True, bf is unlike any programming language we’ll ever need or use. But it’s very simple, and thus a great way to try out some of the classic power tools in building languages.
We saw how a grammar is the organizing principle of a language—a tool for explaining its structure. By following the grammar, we can light a path through the implementation. Our time spent writing out the grammar paid off by making the rest of the language easier to think about & snap together.
Every Racket language has a reader; every reader has a read-syntax function; and every read-syntax function will contain some kind of parser. A parser converts a source string into a structured representation called a parse tree.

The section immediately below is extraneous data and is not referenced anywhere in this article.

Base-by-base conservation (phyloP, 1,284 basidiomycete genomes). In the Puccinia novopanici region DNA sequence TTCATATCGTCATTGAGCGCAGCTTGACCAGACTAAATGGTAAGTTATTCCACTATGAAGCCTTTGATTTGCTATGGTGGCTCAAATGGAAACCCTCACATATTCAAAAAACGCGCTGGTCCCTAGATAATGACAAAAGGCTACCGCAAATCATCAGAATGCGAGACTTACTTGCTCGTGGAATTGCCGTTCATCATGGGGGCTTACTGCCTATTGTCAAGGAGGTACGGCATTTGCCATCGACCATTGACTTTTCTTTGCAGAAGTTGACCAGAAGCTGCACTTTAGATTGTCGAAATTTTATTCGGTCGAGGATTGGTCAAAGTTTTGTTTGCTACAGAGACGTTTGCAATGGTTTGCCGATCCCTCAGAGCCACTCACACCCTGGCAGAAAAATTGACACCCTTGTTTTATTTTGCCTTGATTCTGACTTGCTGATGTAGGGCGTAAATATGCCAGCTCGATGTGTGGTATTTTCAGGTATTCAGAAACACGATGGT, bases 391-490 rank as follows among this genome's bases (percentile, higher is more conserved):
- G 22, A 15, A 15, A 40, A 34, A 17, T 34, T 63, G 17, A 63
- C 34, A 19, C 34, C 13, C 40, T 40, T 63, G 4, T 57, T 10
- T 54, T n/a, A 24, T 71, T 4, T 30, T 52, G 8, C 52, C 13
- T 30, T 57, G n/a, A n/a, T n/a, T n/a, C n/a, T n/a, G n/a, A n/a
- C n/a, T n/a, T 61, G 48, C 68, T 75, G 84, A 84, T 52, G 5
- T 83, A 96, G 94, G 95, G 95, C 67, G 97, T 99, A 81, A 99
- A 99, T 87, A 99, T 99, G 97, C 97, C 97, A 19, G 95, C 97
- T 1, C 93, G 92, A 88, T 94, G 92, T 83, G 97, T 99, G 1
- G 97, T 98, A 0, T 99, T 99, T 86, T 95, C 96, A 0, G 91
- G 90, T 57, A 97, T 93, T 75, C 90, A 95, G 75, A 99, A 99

Rather than building a parser by hand, we used the brag language to convert a grammar into a parse function.
We learned how a tokenizer cooperates with the parser to filter out irrelevant characters from the source string, and categorize others.
In our expander, macros were the glue that let us convert the parse tree produced by our reader into Racket functions that implemented the logic of the bf language.
We learned how to turn a folder of Racket modules into a package, which allowed us to use the neater #lang bf notation at the top of a source file.